The Senate Economics References Committee (Committee) recommended in a report last week that digital currency should be treated as money for Goods and Services Tax (GST) purposes, and as a result transactions involving the exchange of digital currency would not be subject to GST.

The report, entitled Digital currency – game changer or bit player1(Report) also examined anti-money laundering and counter terrorism financing (AML/CTF) regimes, creating a unified regulatory treatment for digital currencies and further taxation issues, and could spark major change in Australia’s digital currency industry.

ATO’s rigid treatment of digital currency

Driven by the reaction to the Australian Tax Office’s (ATO) suite of rulings on the tax treatment on digital currencies, which resulted in the relocation of digital currency businesses, such as Coinjar to more favourable jurisdictions, the Committee examined “how best to define digital currency within the regulatory frameworks in order to support innovation and the needs of the growing Australian digital currency industry.2

The ATO’s rulings issued in December 2014 determined that:

  • Transacting with digital currency was akin to a barter arrangement,
  • Digital currency is neither money nor a foreign currency and the supply of digital currency is not a financial supply for GST purpose,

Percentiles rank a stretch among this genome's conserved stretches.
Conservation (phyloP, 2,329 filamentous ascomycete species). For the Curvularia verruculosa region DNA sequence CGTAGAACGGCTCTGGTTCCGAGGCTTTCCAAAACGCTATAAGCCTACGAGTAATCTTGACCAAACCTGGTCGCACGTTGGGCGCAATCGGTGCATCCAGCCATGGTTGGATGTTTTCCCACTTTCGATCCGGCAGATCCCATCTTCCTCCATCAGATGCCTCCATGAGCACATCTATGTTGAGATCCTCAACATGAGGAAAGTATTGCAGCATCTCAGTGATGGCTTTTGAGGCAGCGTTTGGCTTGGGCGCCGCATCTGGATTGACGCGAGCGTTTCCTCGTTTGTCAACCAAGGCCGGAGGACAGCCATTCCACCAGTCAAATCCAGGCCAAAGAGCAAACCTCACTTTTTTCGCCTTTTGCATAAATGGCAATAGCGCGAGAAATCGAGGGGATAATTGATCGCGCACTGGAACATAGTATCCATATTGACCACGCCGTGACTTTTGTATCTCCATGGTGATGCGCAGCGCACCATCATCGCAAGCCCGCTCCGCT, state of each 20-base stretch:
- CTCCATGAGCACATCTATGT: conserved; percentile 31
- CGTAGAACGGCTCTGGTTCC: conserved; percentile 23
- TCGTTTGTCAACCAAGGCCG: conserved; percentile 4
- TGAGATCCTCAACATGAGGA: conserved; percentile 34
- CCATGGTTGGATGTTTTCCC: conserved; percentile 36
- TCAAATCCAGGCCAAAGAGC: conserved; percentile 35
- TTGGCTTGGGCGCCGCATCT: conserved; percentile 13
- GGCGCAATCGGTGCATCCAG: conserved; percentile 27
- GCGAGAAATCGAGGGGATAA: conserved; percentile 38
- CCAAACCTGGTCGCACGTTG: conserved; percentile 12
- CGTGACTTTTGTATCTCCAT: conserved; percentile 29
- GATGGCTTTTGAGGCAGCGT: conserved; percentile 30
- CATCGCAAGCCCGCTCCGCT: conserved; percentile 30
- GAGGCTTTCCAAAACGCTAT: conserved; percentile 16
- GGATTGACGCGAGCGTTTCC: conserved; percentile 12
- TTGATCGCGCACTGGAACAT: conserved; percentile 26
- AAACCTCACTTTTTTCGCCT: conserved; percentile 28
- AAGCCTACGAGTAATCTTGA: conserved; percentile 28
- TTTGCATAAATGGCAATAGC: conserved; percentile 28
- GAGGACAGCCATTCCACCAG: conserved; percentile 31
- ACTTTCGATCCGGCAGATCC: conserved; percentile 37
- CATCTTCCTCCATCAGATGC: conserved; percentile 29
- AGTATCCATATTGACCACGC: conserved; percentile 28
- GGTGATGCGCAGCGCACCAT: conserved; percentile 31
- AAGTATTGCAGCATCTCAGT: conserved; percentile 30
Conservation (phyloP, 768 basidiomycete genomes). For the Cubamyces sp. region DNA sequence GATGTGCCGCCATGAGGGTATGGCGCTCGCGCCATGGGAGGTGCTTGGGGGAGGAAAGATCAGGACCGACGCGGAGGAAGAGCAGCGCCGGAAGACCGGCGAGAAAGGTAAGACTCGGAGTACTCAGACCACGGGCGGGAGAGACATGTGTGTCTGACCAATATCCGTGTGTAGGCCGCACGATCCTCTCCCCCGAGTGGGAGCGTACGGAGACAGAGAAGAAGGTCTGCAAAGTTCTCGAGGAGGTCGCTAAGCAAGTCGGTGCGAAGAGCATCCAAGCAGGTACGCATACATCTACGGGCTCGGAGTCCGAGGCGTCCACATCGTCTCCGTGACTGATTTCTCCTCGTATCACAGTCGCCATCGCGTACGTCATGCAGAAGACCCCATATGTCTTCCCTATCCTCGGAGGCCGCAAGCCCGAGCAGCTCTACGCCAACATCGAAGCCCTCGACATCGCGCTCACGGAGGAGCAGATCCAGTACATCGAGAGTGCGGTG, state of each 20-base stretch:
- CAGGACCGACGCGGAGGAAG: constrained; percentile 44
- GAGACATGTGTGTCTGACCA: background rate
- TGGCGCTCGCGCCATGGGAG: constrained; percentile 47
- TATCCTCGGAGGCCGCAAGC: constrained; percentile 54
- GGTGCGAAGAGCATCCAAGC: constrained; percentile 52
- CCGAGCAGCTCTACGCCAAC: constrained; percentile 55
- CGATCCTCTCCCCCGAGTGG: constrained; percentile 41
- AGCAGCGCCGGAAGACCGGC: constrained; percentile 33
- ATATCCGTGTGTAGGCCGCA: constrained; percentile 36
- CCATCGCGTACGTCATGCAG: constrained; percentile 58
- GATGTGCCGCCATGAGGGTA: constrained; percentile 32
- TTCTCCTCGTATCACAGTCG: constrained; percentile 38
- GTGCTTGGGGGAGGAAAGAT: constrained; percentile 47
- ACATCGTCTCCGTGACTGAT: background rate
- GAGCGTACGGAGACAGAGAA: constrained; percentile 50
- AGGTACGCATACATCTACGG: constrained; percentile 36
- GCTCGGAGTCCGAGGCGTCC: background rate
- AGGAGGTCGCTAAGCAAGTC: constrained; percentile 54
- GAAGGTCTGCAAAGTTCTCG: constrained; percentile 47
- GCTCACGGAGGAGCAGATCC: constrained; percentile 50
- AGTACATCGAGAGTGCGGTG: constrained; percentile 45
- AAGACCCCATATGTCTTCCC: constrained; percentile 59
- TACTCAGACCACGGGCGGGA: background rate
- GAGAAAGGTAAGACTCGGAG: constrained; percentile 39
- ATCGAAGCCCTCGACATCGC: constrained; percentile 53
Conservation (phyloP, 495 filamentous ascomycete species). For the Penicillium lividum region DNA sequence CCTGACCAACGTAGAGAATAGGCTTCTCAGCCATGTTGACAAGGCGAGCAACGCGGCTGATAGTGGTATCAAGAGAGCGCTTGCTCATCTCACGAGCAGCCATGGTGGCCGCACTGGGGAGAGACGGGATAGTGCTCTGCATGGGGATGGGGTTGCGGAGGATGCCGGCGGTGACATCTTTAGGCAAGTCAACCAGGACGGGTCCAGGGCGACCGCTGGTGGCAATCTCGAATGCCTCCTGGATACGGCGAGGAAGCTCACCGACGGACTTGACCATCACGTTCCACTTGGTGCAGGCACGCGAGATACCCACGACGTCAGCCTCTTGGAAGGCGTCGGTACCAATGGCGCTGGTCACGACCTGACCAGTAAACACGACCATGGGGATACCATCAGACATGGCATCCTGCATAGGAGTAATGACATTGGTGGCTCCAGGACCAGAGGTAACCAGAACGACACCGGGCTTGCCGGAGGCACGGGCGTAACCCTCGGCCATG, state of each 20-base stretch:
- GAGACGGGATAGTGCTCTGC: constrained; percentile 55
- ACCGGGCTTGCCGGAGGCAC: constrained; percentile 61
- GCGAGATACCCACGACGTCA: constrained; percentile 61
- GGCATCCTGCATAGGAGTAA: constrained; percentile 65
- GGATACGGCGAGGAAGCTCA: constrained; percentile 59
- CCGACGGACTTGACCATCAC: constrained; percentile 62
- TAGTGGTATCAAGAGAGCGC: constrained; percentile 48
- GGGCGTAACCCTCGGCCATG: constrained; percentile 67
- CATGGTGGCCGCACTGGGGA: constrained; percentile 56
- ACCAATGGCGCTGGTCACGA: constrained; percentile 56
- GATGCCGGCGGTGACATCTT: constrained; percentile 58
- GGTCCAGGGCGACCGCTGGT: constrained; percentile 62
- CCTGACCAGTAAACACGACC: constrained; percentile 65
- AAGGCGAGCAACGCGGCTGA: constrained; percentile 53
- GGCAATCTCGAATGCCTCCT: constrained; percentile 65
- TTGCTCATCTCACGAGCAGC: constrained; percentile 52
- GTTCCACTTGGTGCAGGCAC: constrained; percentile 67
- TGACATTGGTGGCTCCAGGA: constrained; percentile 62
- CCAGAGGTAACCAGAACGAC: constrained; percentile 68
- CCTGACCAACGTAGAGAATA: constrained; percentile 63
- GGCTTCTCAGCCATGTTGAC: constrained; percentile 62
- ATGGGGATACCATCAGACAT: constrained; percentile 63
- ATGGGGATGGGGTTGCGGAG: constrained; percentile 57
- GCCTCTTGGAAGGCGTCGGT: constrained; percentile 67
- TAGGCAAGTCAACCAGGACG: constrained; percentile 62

• GST will be charged when (1) individuals or businesses buy digital currency and (2) businesses supply digital currency,
  • Businesses providing an exchange service, buying and selling digital currency, or mining Bitcoin will pay income tax on the profits, and
  • Remuneration paid in digital currency will be subject to Fringe Benefits Tax (FBT).

The ATO’s ruling that digital currency is a commodity rather than a currency is similar to guidance provided by relevant authorities in Canada and Singapore. However, it is at odds with the position in the UK and Spain. The ATO stated that its rulings were based on its impartial interpretation of the current law. It had no role in determining whether digital currencies should be treated as money – rather these were decisions for Government.

As observed in the Committee hearings, the digital currency community’s key point of contention was that the ATO’s application of GST to digital currency. The double taxation levied on Australian digital currency transactions effectively rendered the industry uncompetitive compared to both fiat-based competitors and international Bitcoin-based competitors. 

A global currency

As digital currency exists in cyberspace, entities will exercise jurisdictional arbitrage to operate in the most favourable regulatory environment. The ATO’s ruling stonewalled Bitcoin and other digital currency businesses in Australia. For example, following the ATO’s ruling, Coinjar, a Bitcoin trading platform, reincorporated in the UK where digital currency trading is exempt for VAT.

Following the UK’s lead on tax?

Unlike the ATO, the Committee considered that digital currency transactions should be treated in the same manner as national or foreign currency for the purposes of GST.